October 11, 2022
Reading old handwriting with an AI platform
Using artificial intelligence, computers can decipher handwritten texts and make them readable for everyone. The Transkribus platform, co-developed at the University of Innsbruck, Austria, makes this technology available to scholars and the general public. An ever-growing group of people are using Transkribus to research their family history. Recently, users from all over the world met in Innsbruck.
Handwriting is as individual as people are. Nevertheless, computers today are capable of automatically recognizing handwritings in a wide variety of languages. The Transkribus software platform, co-developed by the University of Innsbruck, makes this technology available to the scientific community, archives, and the general public. Over 90,000 users from all over the world are already using the platform to make handwritten documents readable and searchable. An ever-growing group of people are interested in their family history and are beginning to search for their ancestors in church records, contracts, or other historical documents.
"Searching these documents by hand can be a very tedious task. Our technology now makes researching family history much easier," says Günter Mühlberger from the Digitization and Digital Archiving Working Group at the University of Innsbruck, Austria, and Chairman of the Board of Directors of the European cooperative READ-COOP.
Quickly search large collections
Archives and libraries store historical documents of inestimable value. These documents take up a lot of space. For example, the documents in the Austrian State Archives fill 350 shelf kilometers. Most of these documents are only available in handwritten form and are no longer legible for many users because they are written in a script called Kurrent, an old form of German-language handwriting based on late medieval cursive writing.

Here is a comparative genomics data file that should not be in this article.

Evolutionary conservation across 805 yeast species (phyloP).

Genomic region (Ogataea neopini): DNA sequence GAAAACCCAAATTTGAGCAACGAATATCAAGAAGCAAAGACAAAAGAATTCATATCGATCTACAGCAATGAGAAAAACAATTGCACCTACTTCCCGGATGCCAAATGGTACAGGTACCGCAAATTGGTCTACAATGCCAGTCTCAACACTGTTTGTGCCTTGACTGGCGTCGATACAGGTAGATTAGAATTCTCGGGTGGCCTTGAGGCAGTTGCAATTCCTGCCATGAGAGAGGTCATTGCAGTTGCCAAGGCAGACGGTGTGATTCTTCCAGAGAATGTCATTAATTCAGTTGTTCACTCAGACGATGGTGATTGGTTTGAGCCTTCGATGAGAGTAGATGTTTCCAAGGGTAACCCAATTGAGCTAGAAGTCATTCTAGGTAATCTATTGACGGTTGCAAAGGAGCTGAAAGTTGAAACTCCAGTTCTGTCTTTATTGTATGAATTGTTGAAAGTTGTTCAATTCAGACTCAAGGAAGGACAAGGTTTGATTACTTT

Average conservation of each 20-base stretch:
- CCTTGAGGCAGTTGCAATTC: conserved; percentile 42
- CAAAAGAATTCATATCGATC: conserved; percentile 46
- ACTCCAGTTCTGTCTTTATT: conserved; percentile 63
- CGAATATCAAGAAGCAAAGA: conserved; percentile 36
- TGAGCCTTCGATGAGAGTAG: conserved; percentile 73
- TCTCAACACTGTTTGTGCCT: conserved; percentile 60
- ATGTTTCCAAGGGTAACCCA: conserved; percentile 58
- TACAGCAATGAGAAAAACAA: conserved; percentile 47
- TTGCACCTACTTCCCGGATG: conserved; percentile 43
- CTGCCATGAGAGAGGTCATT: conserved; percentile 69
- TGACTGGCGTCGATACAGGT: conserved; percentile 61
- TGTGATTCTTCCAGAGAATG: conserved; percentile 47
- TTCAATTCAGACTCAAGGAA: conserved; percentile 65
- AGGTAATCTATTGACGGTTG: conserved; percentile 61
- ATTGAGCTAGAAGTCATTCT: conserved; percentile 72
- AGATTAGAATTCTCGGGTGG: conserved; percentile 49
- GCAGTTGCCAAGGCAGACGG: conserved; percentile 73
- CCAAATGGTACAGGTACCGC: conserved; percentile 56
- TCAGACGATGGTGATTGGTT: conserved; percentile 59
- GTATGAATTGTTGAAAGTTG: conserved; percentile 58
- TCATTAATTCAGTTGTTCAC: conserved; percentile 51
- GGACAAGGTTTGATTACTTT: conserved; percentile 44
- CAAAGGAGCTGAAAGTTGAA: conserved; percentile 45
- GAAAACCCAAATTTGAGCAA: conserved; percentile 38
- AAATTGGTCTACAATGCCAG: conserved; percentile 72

"This is where the Transkribus platform comes in handy, automatically recognizing this handwriting and thus making it readable for everyone," explains Günter Mühlberger. In addition, the documents can also be easily searched. This makes research using historical collections much easier because hundreds or thousands of documents can be searched simultaneously for family names or other terms.
Reading German Kurrent, Arabic, and Chinese
Transkribus works with neural networks. This machine-learning method has the great advantage that you no longer have to manually program recognition for each type of writing. "The users teach the machine to read the handwriting," says Günter Mühlberger. "And a machine does not get tired, which means it can process thousands, hundreds of thousands, or millions of pages, automatically. That's what we did for the National Archives of Finland, for example, where more than 2 million handwritten documents dating back to the 19th century are now searchable for everyone."
The technology used is completely independent of the language and the actual script or type of writing. Transkribus recognizes not only German Kurrent or modern handwriting, but also medieval scripts, as well as Hebrew, Arabic, or Indic handwriting. "And right now, we are experimenting with ancient Chinese," Mühlberger adds.
A great help for researchers
In science, and the humanities, too, the applications of Transkribus are manifold. For example, the Innsbruck classical philologist William Barton, who received the 1.2 million euro START Prize for his research with the help of Transkribus, decoded diary entries of Karl Benedikt Hase from the 19th century that were thought to be lost, penned in handwritten ancient Greek. Valuable information contained therein is to be made accessible to other fields of research.
"The private and secret diaries of the scholar Karl Benedikt Hase contain records from nine years. The amount of text is enormous, there are about 2,500 pages," William Barton of the Department of Neo-Latin Studies explains. "I trained the machine to model Hase's handwriting based on 100 pages. Now it's capable of reading all of his diaries and transcribing the text reliably." A recent study by the University of Edinburgh revealed that more than 400 scientific publications have now been produced with the help of Transkribus.